5. Is it easy to buy? Don't put up obstacles.

So thanks to Kathy Newkirk from Aqua for opening my eyes and to all the folks who attended this program.

Tuesday, November 07, 2006

Payment Issues - From Embarrassment to Good Business

This is a tale of two different scenarios that strangely go together.

What do you do when a friend of yours tries to buy something in your store and the credit card they are using is declined? Talk about embarrassment! The only question is who is more embarrassed--the store owner or the customer? This just happened to me with a loyal reader and friend, Dave Felts from Okalahoma, who is one of the best shoe retailers in the country. He asked me to review his new blog which was a story about the effects of bone spurs on your feet. Coincidently I was just diagnosed with a bone spur. The article was just the information I needed and Dave actually explained it a whole lot better than my doctor did.

So I sent him an email telling him how helpful the article was. He then sent me a silly little wrap around pad that he said would give me relief. My first impression was what has happened to Dave Felts? Has he become a witch doctor or something? There was no way this pad could work. The package label read that it was invented by a foot doctor and had testimonials about how well it worked. But I was still skeptical. After 5 minutes of having it on the severe pain was gone. It was a miracle! So I quickly called Dave to order more. I give him my credit card number but it was declined four times.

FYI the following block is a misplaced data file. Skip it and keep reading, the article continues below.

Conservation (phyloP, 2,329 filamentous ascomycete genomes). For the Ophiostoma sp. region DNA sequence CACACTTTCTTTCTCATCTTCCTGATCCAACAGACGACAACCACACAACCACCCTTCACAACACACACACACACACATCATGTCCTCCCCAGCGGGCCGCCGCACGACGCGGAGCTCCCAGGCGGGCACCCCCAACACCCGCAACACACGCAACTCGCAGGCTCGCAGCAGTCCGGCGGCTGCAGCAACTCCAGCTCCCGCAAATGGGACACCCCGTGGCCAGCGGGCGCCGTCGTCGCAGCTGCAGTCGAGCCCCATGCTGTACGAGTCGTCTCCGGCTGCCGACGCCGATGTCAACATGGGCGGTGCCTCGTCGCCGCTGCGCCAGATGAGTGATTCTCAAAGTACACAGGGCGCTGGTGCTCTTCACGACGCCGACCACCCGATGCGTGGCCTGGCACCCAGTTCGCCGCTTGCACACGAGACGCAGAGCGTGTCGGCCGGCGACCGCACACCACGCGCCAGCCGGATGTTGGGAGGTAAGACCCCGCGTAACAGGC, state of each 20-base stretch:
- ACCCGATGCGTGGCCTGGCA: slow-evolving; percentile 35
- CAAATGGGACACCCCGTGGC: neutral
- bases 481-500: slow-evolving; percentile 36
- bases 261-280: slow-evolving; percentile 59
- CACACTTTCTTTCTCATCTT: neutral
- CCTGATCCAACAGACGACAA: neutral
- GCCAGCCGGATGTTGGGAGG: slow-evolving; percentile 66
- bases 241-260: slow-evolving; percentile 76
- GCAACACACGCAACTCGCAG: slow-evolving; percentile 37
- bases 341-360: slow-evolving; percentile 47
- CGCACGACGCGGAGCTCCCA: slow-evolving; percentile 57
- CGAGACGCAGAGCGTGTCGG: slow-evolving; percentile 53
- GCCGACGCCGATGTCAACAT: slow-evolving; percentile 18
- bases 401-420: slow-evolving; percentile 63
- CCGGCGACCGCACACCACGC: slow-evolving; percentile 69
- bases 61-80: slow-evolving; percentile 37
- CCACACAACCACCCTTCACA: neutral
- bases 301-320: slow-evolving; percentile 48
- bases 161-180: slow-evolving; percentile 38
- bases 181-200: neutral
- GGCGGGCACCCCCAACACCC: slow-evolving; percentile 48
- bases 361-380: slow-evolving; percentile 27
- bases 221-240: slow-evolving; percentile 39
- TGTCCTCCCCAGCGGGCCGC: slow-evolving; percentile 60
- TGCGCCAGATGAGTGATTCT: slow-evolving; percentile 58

He felt funny calling me back but he handled it like the pro he is. First, he asked me to repeat the number of the card to check to see if he had the wrong number. After we went over the expiration date which was correct, he then asked if it was a debit or credit card. It was a debit card so Dave said he would try to run it one more time as a debit card. He did but it didn't work again. I knew there was plenty of money in that account but you always worry about identity theft. Dave suggested that we just use another card as if it was a common occurrence. I gave him another card and the transaction was completed.